Scout Sabbath offers an opportunity for worshippers to honor Scouts and Scouters, as well as to learn more themselves about the value of Scouting as a youth program chartered to a Jewish organization. It gives a rabbi a framework to address Scouts directly, in addition to speaking about Scouting to the congregation.

Some rabbis use regular liturgy and supplement it with special reading. Others devote the entire worship services to Scouting themes, using Scouts and Scouters as readers. There is no "one right way " to conduct such a service. Most rabbis understand the purpose to be a strengthening of the bonds between the synagogue and the Scouting unit and plan accordingly.

A variety of Scouting-related resources, prayers, and readings are available:

Scout's Own Worship Service

See: Official BSA Scout's Own Service Training

The Scout's Own Worship Service is an interfaith service such as those above. It is a brief worship or meditation, specifically designed for Scouting events where there may be members of more than one faith group. The intention of an interfaith service (formerly known as a Scouts’ Own) is to provide a spiritual focus during a camping experience that does not reflect the views of a particular denomination or faith. An interfaith service can be defined as a gathering of Scouts held to contribute to the development of their spirituality and to promote a fuller understanding of the Scout Oath and Law, with emphasis on one’s Duty to God. Let’s take a look at what this definition means.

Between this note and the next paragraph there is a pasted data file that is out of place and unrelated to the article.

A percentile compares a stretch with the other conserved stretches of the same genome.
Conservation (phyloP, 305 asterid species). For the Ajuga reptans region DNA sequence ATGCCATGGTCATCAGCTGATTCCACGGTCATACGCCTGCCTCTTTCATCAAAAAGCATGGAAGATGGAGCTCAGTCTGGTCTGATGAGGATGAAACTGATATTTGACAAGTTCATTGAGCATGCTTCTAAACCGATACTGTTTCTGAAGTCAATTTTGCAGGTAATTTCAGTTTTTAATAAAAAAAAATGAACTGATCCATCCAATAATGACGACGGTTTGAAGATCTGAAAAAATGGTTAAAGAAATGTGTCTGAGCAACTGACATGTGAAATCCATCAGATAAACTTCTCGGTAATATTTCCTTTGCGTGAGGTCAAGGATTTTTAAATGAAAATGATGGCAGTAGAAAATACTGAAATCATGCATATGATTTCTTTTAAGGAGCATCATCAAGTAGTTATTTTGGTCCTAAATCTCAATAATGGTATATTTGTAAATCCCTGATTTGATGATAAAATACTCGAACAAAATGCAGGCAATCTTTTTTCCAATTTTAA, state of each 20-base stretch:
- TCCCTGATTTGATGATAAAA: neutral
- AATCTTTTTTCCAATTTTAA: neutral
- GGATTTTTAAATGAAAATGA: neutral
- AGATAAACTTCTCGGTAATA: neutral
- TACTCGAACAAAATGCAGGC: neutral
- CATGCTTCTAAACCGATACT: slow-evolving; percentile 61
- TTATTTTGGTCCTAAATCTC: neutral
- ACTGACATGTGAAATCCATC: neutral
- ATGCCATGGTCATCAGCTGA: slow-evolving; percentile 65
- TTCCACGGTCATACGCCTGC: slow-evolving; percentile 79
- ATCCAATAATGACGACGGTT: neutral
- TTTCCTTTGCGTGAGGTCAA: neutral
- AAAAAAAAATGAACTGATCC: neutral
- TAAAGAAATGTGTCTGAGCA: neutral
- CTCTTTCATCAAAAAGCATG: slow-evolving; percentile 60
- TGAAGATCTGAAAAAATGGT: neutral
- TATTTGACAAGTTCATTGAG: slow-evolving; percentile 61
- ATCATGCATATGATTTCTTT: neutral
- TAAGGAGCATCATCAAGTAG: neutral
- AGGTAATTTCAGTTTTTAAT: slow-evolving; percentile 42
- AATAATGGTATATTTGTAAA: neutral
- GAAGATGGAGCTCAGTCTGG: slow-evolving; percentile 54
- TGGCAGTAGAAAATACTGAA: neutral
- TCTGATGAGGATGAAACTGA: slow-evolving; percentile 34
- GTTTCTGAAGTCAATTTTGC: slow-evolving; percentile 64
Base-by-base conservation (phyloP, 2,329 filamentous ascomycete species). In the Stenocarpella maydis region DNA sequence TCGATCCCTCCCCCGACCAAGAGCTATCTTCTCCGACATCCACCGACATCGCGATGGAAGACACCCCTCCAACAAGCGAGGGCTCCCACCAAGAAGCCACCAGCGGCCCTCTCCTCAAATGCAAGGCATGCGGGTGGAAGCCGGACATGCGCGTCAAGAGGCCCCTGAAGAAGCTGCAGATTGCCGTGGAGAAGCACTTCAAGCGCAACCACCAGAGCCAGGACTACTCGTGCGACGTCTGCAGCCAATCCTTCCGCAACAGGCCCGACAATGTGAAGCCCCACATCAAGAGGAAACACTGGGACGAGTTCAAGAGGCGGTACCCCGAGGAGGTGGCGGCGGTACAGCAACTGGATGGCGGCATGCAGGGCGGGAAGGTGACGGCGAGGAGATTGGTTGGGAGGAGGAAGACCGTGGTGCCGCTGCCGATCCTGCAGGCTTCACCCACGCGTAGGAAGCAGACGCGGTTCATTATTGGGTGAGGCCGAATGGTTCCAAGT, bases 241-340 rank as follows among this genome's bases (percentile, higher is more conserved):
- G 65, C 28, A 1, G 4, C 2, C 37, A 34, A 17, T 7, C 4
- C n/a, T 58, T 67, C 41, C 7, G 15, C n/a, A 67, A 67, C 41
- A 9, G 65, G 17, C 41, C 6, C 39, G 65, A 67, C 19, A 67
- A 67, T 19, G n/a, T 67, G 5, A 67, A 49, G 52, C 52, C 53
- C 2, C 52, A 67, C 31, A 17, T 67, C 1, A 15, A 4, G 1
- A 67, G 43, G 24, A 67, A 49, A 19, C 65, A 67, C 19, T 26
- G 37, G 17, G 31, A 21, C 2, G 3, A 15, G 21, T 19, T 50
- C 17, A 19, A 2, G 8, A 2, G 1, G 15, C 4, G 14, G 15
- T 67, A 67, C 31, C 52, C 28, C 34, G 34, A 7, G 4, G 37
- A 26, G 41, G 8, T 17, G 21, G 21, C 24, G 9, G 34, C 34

An interfaith service is a gathering of Scouts consistent with the 12th point of the Scout Law. This can be in groups as small as two or as large as a world Scout jamboree, though groups of a few patrols work best. In smaller groups, Scouts are able to get involved, share their experiences, and learn that spirituality is something that affects everyone.

An interfaith service is held for the development of the Scouts’ spirituality. Spirituality is that which is beyond the material, that which gives meaning and direction to one’s life. Scouting is primarily concerned with how people live out their beliefs in everyday life.

See Also


External Links

Official Boy Scout Links
Scout Sunday Links
Scouts Own Service Links